Jesse meets up with Isaiah, a collector of human contestants for virtual reality games.
Timemaster opens in a desolate looking Yellowstone Park in the year 2007. The world has been destroyed by some sort of disaster, and the few remaining survivors are living in a “Mad Max” type of world, where they camp out in the ruins to defend themselves from raiders. Narration from a man who identifies himself as the Chairman (Michael Dorn) is heard explaining the premise of the film: on a far away planet, a group of aliens play games that affect the past, present, and future destiny of the universe. The aliens send “collectors” through space and time to planets where there are life forms to collect them as contestants or actually pawns for these virtual reality games, since the contestants really do not have free will over the outcomes. The Chairman continues by saying how Earth has been a very fertile source of life forms for their games, which have created wars, assassinations, and other forms of havoc on the planet. The aliens bet on the outcome of these games with “blue”, the distilled substance of eternal life which is extracted from the losers of the game. Isaiah (Pat Morita), their main collector on earth has been sent to gather the final contestants for thermonuclear war, which will then finish off earth. But Isaiah has become disenchanted with the games, and their intent to destroy Earth, and he plans to bring Jesse (Jesse Cameron-Glickenhaus) who he believes can successfully challenge the outcome of the games, and stop the destruction of earth. The Chairman is one step ahead, collecting Jesse’s parents as contestants in the game on his planet, while he sends Jesse and his sister Veronica (Vanessa Cameron-Glickenhaus) back in time as orphans. The Chairman says that although Isaiah may teach Jesse how to time travel, he won’t be able to stop the aliens from playing out their plan to destroy Earth. We then see his collectors invade the camp at Yellowstone, and eventually take Jesse’s parents back to their game arena, where Jesse’s mother Evelyn (Joanna Pacula) is put into a new reality game with a contestant named Mordor. The game is set in the Old West of the late 19th century and includes Jesse and his father Jonathan (Duncan Regehr) as characters in a battle of townspeople, gunfighters, and outlaws.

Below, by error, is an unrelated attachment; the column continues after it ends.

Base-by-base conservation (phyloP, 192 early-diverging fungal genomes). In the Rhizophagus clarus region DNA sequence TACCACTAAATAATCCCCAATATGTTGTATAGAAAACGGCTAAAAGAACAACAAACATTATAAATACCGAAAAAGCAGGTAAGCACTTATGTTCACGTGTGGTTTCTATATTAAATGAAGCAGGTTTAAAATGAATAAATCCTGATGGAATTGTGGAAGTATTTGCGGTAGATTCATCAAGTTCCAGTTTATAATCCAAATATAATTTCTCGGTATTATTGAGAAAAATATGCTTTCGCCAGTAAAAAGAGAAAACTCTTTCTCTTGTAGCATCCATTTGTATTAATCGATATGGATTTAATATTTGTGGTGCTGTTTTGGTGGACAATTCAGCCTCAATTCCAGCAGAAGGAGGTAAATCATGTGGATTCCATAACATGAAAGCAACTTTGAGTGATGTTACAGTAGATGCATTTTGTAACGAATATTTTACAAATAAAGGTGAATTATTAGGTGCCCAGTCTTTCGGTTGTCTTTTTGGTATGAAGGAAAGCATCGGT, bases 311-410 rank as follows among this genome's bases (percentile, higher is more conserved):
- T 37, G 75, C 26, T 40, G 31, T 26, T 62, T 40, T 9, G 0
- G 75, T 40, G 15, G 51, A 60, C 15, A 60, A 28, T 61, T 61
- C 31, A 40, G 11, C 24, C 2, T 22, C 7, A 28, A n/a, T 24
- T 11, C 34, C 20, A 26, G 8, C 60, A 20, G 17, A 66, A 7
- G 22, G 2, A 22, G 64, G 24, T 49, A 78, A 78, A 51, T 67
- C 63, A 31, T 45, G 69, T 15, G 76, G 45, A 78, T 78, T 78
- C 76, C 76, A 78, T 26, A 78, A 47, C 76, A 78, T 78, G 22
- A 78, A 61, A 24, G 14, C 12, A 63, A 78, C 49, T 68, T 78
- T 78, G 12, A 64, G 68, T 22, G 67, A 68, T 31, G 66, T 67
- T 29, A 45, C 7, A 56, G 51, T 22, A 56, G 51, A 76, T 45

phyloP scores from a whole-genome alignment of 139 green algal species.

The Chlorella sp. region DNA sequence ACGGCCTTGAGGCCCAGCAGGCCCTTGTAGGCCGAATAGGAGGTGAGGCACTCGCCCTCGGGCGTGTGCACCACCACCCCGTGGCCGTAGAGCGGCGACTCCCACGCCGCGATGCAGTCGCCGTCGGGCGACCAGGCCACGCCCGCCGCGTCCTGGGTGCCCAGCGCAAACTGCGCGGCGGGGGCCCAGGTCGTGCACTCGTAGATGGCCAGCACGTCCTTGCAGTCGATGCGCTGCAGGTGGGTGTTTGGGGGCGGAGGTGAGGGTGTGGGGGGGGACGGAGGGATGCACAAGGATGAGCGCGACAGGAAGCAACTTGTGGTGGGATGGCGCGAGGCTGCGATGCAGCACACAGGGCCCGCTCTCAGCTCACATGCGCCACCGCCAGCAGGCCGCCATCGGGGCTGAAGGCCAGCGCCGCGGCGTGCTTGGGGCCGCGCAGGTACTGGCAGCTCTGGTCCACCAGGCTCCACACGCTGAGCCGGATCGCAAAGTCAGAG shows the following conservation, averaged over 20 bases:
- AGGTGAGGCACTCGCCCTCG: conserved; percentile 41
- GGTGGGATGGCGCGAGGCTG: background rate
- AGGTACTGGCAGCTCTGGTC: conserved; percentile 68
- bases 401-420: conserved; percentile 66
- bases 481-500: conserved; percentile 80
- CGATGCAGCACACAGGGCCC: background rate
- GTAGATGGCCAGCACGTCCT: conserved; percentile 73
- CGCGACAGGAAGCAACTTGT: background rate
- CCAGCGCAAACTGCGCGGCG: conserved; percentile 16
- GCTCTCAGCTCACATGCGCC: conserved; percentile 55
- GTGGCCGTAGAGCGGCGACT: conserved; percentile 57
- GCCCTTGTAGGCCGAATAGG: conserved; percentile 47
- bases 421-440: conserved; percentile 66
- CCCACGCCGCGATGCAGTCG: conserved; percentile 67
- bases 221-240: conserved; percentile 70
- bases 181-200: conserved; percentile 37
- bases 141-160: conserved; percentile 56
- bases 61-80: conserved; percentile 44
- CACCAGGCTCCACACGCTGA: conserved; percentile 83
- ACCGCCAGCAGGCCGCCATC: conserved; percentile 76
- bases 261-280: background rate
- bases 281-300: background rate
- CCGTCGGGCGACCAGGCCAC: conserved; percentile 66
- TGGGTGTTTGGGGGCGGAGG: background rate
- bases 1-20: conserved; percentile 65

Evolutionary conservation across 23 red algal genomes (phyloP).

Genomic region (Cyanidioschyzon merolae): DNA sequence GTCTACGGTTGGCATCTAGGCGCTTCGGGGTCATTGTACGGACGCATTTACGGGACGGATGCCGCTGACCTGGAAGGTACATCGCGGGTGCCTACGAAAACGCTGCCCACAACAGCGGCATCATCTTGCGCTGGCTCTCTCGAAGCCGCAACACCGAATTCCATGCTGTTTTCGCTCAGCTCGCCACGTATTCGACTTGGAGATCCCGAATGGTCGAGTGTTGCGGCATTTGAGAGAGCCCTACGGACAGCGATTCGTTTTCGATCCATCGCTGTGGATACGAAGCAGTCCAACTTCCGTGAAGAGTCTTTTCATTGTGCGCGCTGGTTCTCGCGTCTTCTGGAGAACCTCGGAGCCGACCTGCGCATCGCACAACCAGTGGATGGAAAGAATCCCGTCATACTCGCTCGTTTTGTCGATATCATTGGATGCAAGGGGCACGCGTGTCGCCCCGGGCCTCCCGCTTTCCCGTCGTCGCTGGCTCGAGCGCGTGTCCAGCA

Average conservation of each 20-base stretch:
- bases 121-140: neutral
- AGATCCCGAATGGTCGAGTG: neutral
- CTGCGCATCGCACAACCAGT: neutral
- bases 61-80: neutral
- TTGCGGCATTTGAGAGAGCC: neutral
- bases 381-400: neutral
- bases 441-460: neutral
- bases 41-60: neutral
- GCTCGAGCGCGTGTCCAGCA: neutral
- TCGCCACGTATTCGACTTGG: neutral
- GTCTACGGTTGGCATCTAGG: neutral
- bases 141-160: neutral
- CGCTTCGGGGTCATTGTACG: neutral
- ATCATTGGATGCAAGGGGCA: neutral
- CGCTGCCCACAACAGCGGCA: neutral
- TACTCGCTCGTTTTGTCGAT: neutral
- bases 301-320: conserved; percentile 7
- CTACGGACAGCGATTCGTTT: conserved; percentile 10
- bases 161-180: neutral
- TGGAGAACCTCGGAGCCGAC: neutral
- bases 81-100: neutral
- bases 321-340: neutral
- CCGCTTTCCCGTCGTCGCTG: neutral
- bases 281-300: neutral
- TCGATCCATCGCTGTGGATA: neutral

In a past dimension, Jesse helps his very sick father into a water bath.
If all of this seems confusing, don’t worry, it is. Timemaster takes several viewings to figure out, and even then it really doesn’t make a lot of sense. After these opening sequences, we then see Jesse and his sister at an orphanage in 1996. Jesse is told that a family has agreed to take him, but he will be separated from his sister. Not wanting that to happen, Jesse escapes that night where he runs into Isaiah, who shows him how to enter the time travel port. The film then has its most clever sequence, as we see Jesse travel through a space-time continuum (see photos below) where the history of Earth appears in bubbles along the way. Jesse’s first stop is back in the Old West, where he has to help his father recover from the wounds received in the gun battle game described above, and finish the wild west story with the assistance of Billy the Kid. He also meets up with Annie (Michele Williams) who he brings with him through the time portal after he finishes “fixing history” in the Old West.